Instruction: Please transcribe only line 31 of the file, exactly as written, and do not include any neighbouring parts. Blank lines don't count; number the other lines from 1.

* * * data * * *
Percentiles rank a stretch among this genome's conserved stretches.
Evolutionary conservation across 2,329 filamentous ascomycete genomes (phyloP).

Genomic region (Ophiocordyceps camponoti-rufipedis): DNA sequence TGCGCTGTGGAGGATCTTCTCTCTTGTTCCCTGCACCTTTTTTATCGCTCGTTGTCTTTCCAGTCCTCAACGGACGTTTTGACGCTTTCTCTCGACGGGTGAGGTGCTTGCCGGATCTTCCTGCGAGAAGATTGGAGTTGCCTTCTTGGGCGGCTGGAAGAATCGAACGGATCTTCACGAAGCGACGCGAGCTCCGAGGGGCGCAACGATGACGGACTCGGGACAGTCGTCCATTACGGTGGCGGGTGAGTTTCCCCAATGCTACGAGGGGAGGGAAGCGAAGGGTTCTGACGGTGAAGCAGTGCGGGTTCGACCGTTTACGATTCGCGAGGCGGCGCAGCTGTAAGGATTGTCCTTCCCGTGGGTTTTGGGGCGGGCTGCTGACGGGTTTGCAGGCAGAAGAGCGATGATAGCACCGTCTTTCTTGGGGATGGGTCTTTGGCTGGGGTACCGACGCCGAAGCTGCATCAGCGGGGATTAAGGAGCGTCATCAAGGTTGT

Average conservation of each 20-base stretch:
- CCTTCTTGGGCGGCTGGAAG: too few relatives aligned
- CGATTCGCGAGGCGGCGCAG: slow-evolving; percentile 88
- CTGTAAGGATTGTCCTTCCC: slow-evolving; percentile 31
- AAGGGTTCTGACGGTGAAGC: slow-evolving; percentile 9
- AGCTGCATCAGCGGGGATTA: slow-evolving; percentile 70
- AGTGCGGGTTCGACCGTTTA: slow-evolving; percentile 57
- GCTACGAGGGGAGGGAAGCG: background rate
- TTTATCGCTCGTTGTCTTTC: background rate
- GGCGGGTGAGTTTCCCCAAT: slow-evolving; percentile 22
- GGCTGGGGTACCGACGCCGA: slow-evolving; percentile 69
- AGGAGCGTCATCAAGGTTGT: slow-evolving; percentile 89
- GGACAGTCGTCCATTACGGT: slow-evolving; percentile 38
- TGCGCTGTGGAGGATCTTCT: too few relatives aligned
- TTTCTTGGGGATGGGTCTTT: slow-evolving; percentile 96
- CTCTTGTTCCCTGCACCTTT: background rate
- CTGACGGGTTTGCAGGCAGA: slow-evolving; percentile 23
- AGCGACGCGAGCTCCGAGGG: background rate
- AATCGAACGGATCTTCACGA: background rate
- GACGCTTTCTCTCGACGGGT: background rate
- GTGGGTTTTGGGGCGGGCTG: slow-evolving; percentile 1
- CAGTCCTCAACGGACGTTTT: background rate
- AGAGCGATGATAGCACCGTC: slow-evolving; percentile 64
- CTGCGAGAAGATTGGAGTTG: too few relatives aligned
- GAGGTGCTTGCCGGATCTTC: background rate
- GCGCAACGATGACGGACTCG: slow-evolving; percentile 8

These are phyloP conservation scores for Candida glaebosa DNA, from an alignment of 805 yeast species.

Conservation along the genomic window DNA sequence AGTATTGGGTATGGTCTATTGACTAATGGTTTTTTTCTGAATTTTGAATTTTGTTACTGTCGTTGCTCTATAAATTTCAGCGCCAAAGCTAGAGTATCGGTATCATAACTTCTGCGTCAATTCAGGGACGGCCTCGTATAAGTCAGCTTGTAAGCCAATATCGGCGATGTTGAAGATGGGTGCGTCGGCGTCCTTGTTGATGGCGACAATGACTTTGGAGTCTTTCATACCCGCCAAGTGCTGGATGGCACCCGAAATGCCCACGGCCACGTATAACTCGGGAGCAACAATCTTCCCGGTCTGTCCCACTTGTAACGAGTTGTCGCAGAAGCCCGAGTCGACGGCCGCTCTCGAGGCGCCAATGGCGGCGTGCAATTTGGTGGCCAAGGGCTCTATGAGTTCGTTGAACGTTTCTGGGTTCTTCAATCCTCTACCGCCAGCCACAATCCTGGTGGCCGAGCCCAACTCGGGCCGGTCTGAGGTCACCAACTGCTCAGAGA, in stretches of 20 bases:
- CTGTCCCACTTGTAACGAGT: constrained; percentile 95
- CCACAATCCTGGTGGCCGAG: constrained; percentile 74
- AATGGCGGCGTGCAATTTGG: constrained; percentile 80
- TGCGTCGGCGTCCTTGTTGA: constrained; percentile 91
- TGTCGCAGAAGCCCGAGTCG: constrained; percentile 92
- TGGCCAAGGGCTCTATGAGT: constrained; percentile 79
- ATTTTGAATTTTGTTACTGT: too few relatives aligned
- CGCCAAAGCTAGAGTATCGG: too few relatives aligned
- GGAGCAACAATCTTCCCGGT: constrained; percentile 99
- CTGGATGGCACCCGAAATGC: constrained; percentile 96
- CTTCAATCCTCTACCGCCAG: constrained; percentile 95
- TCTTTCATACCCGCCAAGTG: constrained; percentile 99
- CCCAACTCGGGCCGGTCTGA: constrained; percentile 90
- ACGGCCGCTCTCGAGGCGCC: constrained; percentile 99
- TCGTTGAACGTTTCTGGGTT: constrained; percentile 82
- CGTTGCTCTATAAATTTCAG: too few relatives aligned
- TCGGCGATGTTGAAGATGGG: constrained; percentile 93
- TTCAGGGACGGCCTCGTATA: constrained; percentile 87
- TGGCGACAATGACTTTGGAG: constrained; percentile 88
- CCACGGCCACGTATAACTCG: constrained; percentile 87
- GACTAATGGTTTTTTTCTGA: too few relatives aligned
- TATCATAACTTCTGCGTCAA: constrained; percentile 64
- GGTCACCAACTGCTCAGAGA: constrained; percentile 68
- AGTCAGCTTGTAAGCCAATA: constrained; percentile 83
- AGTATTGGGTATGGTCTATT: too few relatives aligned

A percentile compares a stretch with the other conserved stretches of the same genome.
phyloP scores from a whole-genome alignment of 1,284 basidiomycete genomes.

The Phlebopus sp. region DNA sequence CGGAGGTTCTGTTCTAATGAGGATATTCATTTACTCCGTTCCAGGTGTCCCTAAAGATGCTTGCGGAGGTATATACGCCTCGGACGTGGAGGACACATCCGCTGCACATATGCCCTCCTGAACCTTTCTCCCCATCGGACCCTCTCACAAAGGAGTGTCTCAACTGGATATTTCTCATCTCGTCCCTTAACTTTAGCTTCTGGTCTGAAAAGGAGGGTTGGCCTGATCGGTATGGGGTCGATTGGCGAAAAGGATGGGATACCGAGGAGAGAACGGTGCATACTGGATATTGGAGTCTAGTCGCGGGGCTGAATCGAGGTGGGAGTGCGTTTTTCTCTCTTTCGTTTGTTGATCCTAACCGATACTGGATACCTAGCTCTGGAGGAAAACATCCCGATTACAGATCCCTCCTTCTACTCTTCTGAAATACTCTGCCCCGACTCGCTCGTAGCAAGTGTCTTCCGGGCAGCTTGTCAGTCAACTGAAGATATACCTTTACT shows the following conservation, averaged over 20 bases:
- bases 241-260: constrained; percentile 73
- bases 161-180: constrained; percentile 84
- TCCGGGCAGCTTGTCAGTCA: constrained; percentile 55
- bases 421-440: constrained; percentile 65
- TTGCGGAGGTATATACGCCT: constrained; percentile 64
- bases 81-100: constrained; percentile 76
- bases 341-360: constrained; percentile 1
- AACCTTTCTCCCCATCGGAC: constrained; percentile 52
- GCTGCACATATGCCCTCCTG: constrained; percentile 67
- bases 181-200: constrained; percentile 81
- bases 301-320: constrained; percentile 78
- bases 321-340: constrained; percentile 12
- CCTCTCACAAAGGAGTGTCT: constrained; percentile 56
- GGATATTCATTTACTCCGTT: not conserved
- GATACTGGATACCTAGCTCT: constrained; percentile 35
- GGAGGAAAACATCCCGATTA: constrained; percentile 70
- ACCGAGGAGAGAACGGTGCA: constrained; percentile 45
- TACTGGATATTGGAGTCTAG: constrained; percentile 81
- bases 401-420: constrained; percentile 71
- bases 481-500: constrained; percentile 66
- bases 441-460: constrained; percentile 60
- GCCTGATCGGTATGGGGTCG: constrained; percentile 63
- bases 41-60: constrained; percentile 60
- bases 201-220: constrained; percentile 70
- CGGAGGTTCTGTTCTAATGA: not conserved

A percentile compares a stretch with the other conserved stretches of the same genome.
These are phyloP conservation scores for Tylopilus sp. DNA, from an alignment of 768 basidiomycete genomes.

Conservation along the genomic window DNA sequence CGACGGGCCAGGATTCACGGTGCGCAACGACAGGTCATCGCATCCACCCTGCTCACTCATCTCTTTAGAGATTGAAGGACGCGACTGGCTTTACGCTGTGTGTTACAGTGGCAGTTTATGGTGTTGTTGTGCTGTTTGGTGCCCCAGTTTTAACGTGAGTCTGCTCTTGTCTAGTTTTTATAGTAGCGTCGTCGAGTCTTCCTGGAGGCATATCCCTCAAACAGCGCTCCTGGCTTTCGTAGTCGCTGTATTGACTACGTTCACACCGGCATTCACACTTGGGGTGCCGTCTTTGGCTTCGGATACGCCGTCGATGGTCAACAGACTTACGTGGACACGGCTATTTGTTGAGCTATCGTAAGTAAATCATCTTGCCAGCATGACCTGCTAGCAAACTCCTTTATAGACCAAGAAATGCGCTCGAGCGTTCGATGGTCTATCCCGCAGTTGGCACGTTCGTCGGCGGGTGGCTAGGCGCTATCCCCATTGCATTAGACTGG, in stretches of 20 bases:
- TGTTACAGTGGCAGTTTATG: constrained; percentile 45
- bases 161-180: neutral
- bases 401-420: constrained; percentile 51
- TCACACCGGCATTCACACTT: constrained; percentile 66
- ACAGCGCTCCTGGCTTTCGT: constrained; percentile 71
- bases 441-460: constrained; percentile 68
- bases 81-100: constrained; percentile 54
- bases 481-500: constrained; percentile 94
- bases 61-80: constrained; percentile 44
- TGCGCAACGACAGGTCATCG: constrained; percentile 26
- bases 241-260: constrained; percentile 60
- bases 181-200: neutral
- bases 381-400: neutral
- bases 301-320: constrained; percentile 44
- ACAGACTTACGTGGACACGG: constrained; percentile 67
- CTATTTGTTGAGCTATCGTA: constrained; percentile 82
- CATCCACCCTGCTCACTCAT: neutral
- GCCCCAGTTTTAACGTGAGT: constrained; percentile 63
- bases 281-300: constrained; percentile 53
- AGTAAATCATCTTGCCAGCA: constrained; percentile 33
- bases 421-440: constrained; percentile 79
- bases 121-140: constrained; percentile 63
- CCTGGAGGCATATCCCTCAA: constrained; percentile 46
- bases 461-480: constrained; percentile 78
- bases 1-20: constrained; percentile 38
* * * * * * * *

Conservation along the genomic window DNA sequence AGTATTGGGTATGGTCTATTGACTAATGGTTTTTTTCTGAATTTTGAATTTTGTTACTGTCGTTGCTCTATAAATTTCAGCGCCAAAGCTAGAGTATCGGTATCATAACTTCTGCGTCAATTCAGGGACGGCCTCGTATAAGTCAGCTTGTAAGCCAATATCGGCGATGTTGAAGATGGGTGCGTCGGCGTCCTTGTTGATGGCGACAATGACTTTGGAGTCTTTCATACCCGCCAAGTGCTGGATGGCACCCGAAATGCCCACGGCCACGTATAACTCGGGAGCAACAATCTTCCCGGTCTGTCCCACTTGTAACGAGTTGTCGCAGAAGCCCGAGTCGACGGCCGCTCTCGAGGCGCCAATGGCGGCGTGCAATTTGGTGGCCAAGGGCTCTATGAGTTCGTTGAACGTTTCTGGGTTCTTCAATCCTCTACCGCCAGCCACAATCCTGGTGGCCGAGCCCAACTCGGGCCGGTCTGAGGTCACCAACTGCTCAGAGA, in stretches of 20 bases: